It's a great concept, and one that ought to have resonated deeply with me, what with the whole my-parents-hate-my-physical-transformation thing, but somehow it just didn't have the emotion. The fighting dragged on repetitively, which is accurate to how these fights always go, except that they also degenerate as each person is in more pain. The ending was believable but somehow unearned; every little detail we get about the father is about how he prefers to be surrounded by things that are exactly as they've always been. He doesn't do minor household repairs because he prefers the familiar reminders. I'm not sure exotic wonder would have such a strong, immediate effect on him. I enjoyed watching the story and relationships unfold, but I think I require perfect execution of my Hugo nominees, and this could have used another couple rounds of edits.
oulfis: A teacup next to a plate of scones with clotted cream and preserves. (Default)

Asimov's Science Fiction, March 2012


The Way of the Needle, by Derek Künsken (novelette) - [*****]
Good old-fashioned sci fi, that actually tries to imagine a world utterly unlike our own. I was completely fascinated the whole way through. Künsken does an amazing job of constructing a complex world with a rich history, and compelling aliens in a well-fleshed-out society, without ever falling subject to the dreaded "infodump". AND he managed an emotional arc and plotty storyline, both with satisfying conclusions. Loved it.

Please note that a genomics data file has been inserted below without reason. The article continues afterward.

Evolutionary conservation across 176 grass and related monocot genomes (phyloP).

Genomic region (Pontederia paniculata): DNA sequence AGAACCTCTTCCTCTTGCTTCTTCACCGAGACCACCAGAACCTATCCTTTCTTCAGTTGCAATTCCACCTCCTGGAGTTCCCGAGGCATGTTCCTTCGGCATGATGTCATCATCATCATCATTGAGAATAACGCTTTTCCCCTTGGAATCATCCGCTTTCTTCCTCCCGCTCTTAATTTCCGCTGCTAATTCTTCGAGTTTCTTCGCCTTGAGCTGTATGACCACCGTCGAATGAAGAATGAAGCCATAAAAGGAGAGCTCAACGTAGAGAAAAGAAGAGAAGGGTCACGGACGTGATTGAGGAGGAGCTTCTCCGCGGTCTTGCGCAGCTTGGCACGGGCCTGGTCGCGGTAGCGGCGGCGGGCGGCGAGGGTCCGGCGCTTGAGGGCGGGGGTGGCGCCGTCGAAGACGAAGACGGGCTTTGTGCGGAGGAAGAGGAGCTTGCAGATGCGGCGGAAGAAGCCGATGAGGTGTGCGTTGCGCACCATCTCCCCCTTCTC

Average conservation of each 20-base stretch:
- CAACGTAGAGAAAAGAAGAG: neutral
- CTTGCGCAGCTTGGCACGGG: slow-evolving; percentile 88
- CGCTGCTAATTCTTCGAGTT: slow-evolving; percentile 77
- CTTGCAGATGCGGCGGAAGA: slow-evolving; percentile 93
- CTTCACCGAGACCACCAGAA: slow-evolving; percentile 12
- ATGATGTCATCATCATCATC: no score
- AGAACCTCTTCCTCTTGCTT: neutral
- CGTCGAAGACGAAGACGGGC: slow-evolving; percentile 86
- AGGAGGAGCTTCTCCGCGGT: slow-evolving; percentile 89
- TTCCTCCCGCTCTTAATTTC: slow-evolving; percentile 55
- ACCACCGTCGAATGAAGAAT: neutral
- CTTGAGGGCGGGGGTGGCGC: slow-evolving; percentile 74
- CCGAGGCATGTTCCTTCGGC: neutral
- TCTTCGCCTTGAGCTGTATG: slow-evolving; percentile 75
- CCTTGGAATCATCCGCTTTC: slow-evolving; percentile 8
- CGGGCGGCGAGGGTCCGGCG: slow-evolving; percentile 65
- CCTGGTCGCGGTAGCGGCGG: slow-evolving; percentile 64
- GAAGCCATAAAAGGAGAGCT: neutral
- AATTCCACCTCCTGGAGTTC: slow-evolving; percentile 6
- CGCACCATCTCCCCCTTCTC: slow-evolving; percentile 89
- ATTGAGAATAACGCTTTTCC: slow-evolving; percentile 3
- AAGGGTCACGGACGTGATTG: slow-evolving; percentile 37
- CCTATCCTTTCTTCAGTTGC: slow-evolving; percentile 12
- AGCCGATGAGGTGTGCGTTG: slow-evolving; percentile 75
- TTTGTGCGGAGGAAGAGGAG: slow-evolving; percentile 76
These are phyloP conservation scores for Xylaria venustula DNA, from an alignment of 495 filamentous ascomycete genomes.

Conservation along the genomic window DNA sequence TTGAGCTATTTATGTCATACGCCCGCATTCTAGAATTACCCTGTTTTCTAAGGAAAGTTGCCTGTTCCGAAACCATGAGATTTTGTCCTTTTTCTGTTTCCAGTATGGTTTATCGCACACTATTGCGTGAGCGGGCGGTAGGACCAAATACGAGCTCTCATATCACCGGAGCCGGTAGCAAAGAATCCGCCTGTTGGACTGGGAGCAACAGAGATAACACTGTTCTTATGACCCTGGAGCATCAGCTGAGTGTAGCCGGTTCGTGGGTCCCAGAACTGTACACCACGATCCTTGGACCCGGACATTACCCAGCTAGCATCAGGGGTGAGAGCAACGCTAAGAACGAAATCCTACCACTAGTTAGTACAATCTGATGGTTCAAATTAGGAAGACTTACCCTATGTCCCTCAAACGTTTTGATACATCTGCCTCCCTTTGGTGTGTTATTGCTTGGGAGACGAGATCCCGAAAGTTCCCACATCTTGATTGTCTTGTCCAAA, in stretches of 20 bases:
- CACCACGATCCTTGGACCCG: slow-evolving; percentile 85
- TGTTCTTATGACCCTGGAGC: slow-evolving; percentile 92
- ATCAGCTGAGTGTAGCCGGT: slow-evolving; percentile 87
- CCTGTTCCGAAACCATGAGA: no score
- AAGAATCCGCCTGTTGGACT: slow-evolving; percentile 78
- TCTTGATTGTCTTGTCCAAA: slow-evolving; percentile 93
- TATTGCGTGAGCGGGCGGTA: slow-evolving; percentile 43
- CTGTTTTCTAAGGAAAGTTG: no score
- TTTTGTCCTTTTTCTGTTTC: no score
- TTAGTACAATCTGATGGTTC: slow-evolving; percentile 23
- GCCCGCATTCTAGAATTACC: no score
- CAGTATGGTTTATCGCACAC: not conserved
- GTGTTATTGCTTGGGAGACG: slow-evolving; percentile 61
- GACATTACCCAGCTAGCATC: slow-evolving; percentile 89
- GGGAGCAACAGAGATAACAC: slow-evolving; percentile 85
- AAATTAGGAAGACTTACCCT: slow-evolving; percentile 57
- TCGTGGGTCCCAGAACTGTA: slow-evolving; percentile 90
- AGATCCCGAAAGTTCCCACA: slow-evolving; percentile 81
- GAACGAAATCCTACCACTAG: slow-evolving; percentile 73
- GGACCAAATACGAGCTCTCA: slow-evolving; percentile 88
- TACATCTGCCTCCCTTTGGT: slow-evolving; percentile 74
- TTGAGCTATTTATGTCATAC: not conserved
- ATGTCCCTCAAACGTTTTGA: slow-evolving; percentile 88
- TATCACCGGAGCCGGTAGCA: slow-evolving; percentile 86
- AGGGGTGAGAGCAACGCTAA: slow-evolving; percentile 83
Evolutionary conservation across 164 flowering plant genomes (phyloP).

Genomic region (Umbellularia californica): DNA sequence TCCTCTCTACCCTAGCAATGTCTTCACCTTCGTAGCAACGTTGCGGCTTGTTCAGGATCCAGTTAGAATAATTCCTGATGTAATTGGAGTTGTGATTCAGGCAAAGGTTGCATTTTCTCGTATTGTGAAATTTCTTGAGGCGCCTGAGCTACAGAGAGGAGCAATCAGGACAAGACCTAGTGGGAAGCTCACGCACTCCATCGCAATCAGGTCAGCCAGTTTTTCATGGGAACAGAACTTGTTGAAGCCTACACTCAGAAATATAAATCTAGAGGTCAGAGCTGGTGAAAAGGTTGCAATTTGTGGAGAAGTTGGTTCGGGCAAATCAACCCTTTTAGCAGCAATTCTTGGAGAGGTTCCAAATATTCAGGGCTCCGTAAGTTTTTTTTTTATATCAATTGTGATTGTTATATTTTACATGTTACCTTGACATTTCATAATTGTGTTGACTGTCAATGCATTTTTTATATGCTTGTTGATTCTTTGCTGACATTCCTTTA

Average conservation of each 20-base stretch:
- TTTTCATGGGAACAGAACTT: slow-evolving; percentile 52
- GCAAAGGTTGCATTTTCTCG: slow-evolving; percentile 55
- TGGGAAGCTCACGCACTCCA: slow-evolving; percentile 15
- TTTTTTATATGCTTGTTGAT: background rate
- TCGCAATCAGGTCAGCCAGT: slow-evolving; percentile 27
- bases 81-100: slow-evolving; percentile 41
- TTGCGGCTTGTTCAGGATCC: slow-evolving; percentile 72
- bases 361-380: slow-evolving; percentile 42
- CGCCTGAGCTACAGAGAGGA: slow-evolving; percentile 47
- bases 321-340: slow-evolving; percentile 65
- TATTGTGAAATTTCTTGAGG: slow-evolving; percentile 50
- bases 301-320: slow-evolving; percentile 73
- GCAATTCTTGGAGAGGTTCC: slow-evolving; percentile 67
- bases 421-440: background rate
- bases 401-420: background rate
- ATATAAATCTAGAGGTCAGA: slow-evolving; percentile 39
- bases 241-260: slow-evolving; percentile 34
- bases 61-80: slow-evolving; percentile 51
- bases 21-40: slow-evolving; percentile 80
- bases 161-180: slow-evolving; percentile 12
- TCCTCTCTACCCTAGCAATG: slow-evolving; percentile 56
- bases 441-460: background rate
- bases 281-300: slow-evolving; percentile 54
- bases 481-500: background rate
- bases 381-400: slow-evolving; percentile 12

The Pass, by Benjamin Crowell (novelette) - [*****]
Another one that unites a compelling story with a compelling emotional arc, with a memorable and clever setting. Chinchy is a complex blend of strong and vulnerable, and her strengths and vulnerabilities shift as she grows up. Her friends are also well-realized, and their story makes a nice foil to hers. Also refreshing is the lack of simplistic moralizing, even in a story that contains a couple pointed societal critiques. And again, a satisfying ending-- although also a fairly complex one. Chinchy and her friends make opposite decisions, but it still feels like the right way for things to turn out.

Golva's Ascent, by Tom Purdom (novelette) - [*****]
Is this just an unusually good issue? Another fascinating, well-crafted story that has a compelling arc and a thoughtful good-old-fashioned-SF premise, this time First Contact. And again, one that manages to avoid moralizing. Golva is an excellent narrator; he's an individual who sheds light on his own society, never a monolith. Doctor Leza, too, manages to have more personality to her than just The Good Human, though the same can't always be said of her opponents. The chase scene drags a little, but the big bang of the ending makes up for it. Another deeply satisfying read.

Nanny's Day, by Leah Cypress (short story) - [*****]
Definitely an unusually good issue. Another well-realized world that manages to contemplate a social issue without moralizing. It's a story about working moms losing custody rights to their nannies, and yet it avoids all of the "working mother" moral panic in favor of a very human story. I was actually raised by nannies, so I found it particularly interesting. I had a lot of different nannies as a toddler, but when I turned four my parents hired Amy, and she was my nanny for at least a decade. I think my parents still would have won an "attachment test" because Amy was the one in charge of making me do my homework and my chores, and she had a lot of rules that were stricter than my parents' -- but the same may not have been true of my younger brothers, who couldn't remember a time before Amy. So, the story evoked a lot of personal memories, but still rang very true. And the ending was perfect.